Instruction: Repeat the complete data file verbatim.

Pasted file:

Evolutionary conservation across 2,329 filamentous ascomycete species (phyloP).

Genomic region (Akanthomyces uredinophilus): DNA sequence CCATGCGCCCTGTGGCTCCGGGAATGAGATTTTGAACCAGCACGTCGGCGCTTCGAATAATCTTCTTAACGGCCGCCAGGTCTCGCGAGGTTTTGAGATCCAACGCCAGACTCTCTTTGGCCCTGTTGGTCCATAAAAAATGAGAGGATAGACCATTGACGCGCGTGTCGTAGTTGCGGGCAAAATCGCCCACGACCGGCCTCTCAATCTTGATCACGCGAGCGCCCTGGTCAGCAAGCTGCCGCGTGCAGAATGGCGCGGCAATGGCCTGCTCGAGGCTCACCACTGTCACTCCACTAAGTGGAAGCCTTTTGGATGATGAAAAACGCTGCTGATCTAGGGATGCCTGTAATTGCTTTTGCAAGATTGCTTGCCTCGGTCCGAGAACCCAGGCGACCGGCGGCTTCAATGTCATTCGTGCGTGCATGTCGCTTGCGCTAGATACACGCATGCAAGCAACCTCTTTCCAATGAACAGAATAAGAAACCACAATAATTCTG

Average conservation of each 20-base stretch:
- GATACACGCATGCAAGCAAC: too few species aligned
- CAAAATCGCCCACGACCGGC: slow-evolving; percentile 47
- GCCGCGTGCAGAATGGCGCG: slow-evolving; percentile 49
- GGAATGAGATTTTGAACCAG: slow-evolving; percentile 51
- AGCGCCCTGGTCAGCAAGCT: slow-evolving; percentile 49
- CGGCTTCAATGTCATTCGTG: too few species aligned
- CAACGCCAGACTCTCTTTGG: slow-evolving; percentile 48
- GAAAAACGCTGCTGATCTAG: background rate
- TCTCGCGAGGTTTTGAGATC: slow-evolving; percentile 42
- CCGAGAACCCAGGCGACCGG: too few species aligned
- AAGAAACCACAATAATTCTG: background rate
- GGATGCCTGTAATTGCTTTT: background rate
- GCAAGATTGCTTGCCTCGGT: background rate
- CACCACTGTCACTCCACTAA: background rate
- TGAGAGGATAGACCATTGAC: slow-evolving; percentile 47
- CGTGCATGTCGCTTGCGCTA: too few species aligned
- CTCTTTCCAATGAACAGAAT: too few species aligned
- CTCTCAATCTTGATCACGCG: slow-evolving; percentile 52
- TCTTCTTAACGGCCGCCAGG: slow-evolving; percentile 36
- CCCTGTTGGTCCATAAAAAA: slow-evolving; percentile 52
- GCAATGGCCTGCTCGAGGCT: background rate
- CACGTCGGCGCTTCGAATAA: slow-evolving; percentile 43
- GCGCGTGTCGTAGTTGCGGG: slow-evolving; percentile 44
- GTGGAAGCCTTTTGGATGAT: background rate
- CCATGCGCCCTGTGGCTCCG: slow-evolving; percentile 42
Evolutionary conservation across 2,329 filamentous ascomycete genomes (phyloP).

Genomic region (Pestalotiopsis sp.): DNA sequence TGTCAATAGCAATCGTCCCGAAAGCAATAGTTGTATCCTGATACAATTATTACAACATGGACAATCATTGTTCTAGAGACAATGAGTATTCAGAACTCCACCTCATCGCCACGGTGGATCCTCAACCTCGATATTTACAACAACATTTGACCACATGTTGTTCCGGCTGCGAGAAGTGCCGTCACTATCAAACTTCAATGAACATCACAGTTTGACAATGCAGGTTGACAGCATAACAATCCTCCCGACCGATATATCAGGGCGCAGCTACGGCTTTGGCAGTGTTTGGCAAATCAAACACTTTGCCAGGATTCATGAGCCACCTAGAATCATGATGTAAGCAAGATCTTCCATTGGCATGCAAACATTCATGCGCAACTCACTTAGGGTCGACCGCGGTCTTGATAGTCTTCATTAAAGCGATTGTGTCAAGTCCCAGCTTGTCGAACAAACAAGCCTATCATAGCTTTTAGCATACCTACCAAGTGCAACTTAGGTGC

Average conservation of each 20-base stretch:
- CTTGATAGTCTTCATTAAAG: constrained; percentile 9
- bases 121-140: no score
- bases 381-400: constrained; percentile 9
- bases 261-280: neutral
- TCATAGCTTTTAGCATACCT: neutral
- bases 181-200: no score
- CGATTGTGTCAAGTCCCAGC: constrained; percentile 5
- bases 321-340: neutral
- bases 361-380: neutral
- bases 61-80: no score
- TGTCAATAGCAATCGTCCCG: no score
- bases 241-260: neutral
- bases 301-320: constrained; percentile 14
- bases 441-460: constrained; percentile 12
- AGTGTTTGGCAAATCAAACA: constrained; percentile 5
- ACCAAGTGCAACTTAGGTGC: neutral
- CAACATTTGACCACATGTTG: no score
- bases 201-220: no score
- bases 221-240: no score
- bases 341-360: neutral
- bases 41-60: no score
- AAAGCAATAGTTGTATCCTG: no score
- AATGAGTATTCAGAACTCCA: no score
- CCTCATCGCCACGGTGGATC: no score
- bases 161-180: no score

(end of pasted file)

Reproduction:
Evolutionary conservation across 2,329 filamentous ascomycete species (phyloP).

Genomic region (Akanthomyces uredinophilus): DNA sequence CCATGCGCCCTGTGGCTCCGGGAATGAGATTTTGAACCAGCACGTCGGCGCTTCGAATAATCTTCTTAACGGCCGCCAGGTCTCGCGAGGTTTTGAGATCCAACGCCAGACTCTCTTTGGCCCTGTTGGTCCATAAAAAATGAGAGGATAGACCATTGACGCGCGTGTCGTAGTTGCGGGCAAAATCGCCCACGACCGGCCTCTCAATCTTGATCACGCGAGCGCCCTGGTCAGCAAGCTGCCGCGTGCAGAATGGCGCGGCAATGGCCTGCTCGAGGCTCACCACTGTCACTCCACTAAGTGGAAGCCTTTTGGATGATGAAAAACGCTGCTGATCTAGGGATGCCTGTAATTGCTTTTGCAAGATTGCTTGCCTCGGTCCGAGAACCCAGGCGACCGGCGGCTTCAATGTCATTCGTGCGTGCATGTCGCTTGCGCTAGATACACGCATGCAAGCAACCTCTTTCCAATGAACAGAATAAGAAACCACAATAATTCTG

Average conservation of each 20-base stretch:
- GATACACGCATGCAAGCAAC: too few species aligned
- CAAAATCGCCCACGACCGGC: slow-evolving; percentile 47
- GCCGCGTGCAGAATGGCGCG: slow-evolving; percentile 49
- GGAATGAGATTTTGAACCAG: slow-evolving; percentile 51
- AGCGCCCTGGTCAGCAAGCT: slow-evolving; percentile 49
- CGGCTTCAATGTCATTCGTG: too few species aligned
- CAACGCCAGACTCTCTTTGG: slow-evolving; percentile 48
- GAAAAACGCTGCTGATCTAG: background rate
- TCTCGCGAGGTTTTGAGATC: slow-evolving; percentile 42
- CCGAGAACCCAGGCGACCGG: too few species aligned
- AAGAAACCACAATAATTCTG: background rate
- GGATGCCTGTAATTGCTTTT: background rate
- GCAAGATTGCTTGCCTCGGT: background rate
- CACCACTGTCACTCCACTAA: background rate
- TGAGAGGATAGACCATTGAC: slow-evolving; percentile 47
- CGTGCATGTCGCTTGCGCTA: too few species aligned
- CTCTTTCCAATGAACAGAAT: too few species aligned
- CTCTCAATCTTGATCACGCG: slow-evolving; percentile 52
- TCTTCTTAACGGCCGCCAGG: slow-evolving; percentile 36
- CCCTGTTGGTCCATAAAAAA: slow-evolving; percentile 52
- GCAATGGCCTGCTCGAGGCT: background rate
- CACGTCGGCGCTTCGAATAA: slow-evolving; percentile 43
- GCGCGTGTCGTAGTTGCGGG: slow-evolving; percentile 44
- GTGGAAGCCTTTTGGATGAT: background rate
- CCATGCGCCCTGTGGCTCCG: slow-evolving; percentile 42
Evolutionary conservation across 2,329 filamentous ascomycete genomes (phyloP).

Genomic region (Pestalotiopsis sp.): DNA sequence TGTCAATAGCAATCGTCCCGAAAGCAATAGTTGTATCCTGATACAATTATTACAACATGGACAATCATTGTTCTAGAGACAATGAGTATTCAGAACTCCACCTCATCGCCACGGTGGATCCTCAACCTCGATATTTACAACAACATTTGACCACATGTTGTTCCGGCTGCGAGAAGTGCCGTCACTATCAAACTTCAATGAACATCACAGTTTGACAATGCAGGTTGACAGCATAACAATCCTCCCGACCGATATATCAGGGCGCAGCTACGGCTTTGGCAGTGTTTGGCAAATCAAACACTTTGCCAGGATTCATGAGCCACCTAGAATCATGATGTAAGCAAGATCTTCCATTGGCATGCAAACATTCATGCGCAACTCACTTAGGGTCGACCGCGGTCTTGATAGTCTTCATTAAAGCGATTGTGTCAAGTCCCAGCTTGTCGAACAAACAAGCCTATCATAGCTTTTAGCATACCTACCAAGTGCAACTTAGGTGC

Average conservation of each 20-base stretch:
- CTTGATAGTCTTCATTAAAG: constrained; percentile 9
- bases 121-140: no score
- bases 381-400: constrained; percentile 9
- bases 261-280: neutral
- TCATAGCTTTTAGCATACCT: neutral
- bases 181-200: no score
- CGATTGTGTCAAGTCCCAGC: constrained; percentile 5
- bases 321-340: neutral
- bases 361-380: neutral
- bases 61-80: no score
- TGTCAATAGCAATCGTCCCG: no score
- bases 241-260: neutral
- bases 301-320: constrained; percentile 14
- bases 441-460: constrained; percentile 12
- AGTGTTTGGCAAATCAAACA: constrained; percentile 5
- ACCAAGTGCAACTTAGGTGC: neutral
- CAACATTTGACCACATGTTG: no score
- bases 201-220: no score
- bases 221-240: no score
- bases 341-360: neutral
- bases 41-60: no score
- AAAGCAATAGTTGTATCCTG: no score
- AATGAGTATTCAGAACTCCA: no score
- CCTCATCGCCACGGTGGATC: no score
- bases 161-180: no score